So what does all of that mean?? I am about to find out! NOAA’s Teacher at Sea program aims to provide me, the teacher, with real-world research experience through work with world-renowned scientists, to allow unique insights into oceanic and atmospheric research crucial to our world. To this end, I truly believe the best way to learn is by getting ones hands dirty and trying to figure things out. So, on August 16 I will head to Alaska and meet up the Rainier in Kodiak, AK. On August 18 we will depart from Kodiak and head toward Cold Bay to begin our hydrographic survey mission.

Right now, I have more questions than answers: What will it be like without land beneath my feet for three whole weeks? What hours will I work? How am I going to learn all the crew members’ names? Will I get sea sick? What is echosounding? Will I get to go out on a launch? What marine life am I going to see? Will I ever want to leave Alaska? I guess I am about to find out!

For My Students

Can you find out…..?

1. How can I track the distance and speed I am traveling at while on the Rainier? (What units would I use to measure and share this information with you?)

2. When I am on the Rainier, weather information will be shared in degrees Celsius. How can I convert that information to degrees Farenheit so all of my non-science friends can understand?

“Leave a Reply” at the very bottom of this page! I am looking forward to answering (or trying to answer) your questions and sharing this epic learning adventure with you!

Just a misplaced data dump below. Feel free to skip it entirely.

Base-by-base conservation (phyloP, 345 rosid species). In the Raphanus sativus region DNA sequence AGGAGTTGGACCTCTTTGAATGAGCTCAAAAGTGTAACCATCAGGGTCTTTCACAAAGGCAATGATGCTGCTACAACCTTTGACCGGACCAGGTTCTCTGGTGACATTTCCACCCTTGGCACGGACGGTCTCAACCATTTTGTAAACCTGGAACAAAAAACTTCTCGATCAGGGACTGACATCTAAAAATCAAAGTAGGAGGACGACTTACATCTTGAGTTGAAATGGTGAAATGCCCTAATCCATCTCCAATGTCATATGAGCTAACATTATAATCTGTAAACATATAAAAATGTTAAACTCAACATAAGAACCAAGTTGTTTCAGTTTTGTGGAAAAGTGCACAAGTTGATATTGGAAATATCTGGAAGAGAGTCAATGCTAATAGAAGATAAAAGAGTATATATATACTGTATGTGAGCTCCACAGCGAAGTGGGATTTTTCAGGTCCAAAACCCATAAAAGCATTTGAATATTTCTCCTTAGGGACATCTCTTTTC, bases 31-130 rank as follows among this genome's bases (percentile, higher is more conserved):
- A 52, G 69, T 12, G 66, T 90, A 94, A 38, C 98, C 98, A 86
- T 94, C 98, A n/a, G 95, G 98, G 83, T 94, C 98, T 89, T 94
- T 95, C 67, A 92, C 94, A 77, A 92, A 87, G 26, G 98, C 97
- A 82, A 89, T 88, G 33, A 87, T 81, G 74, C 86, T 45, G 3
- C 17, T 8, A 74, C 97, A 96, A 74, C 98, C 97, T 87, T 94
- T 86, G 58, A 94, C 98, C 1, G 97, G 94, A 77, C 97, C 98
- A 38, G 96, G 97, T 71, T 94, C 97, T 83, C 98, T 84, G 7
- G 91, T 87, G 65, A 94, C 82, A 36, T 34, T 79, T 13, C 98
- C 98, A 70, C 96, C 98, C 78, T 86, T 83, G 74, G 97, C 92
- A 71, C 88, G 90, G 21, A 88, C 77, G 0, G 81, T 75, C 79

And of course, as Will.I.Am wrote and sang, and I kareoked to my students all year, “Reach for the Stars” and you’re sure to end up in the “Hall of Fame!”

18 responses to “Cassie Kautzer: Alaska or Bust! August 11, 2014

  1. Thank you so much for those questions for us students. I really hope you have a lot of fun and please, bring me back a little something. I will be here in Arkansas if you need someone to talk to, or to watch the class, haha.

    Love,
    Chloe C.

    • Kaedon, Dillon, Jacob, Kateon,

      I am doing very well today. It is cloudy and windy out on the water, but still lots of fun! I have not seen a shark. I did see a dead whale yesterday, part of the Life Cycle. I am hoping to see live whales soon!
      🙂 Miss K

  2. Hey, it’s chloe thanks to you I’m flying by in math problems and anything science I miss being your fifth grade student, I love middle school!
    Love,
    Chloe
    Middle School or Bust!
    P.S. I finally conquered my locker on the second day of school!

    • Chloe- I will miss you being in class with me too! However, I knew you would love middle school because you love to learn! I cant wait to hear about all your successes, especially in math and science! Remember to “Reach for the Stars” and you’re sure to end up in the “Hall of Fame”! ❤️Miss K

  3. Have you seen suff in the ocean more the a jellyfish, fish and otter’s. Is the boat hard to ride. I think that you are leaning a iot more suff.
    Esteafni Zambrano

  4. Have you learned anything about the animals you’ve seen like thry’re behavoir, or what helps them swim through the water?

  5. Hello Mrs. Kautzer I think the sand on Kodiak island is black because there is a volcano near or some where on the island.Also I know that the volcano erruption that happend on June 6,1912 whas the largest volcano erruption of the 20th century.

    -Alexa Chandler

    • Hi Alexa!
      I am impressed that you are clearly doing a little extra research on your weekend! 🙂
      I am now wondering if you can tell me why a volcano being near would cause the rocks and sand to be black?
      🙂 Miss K
      PS – See you soon!
      PSS – Research “buoyancy” next!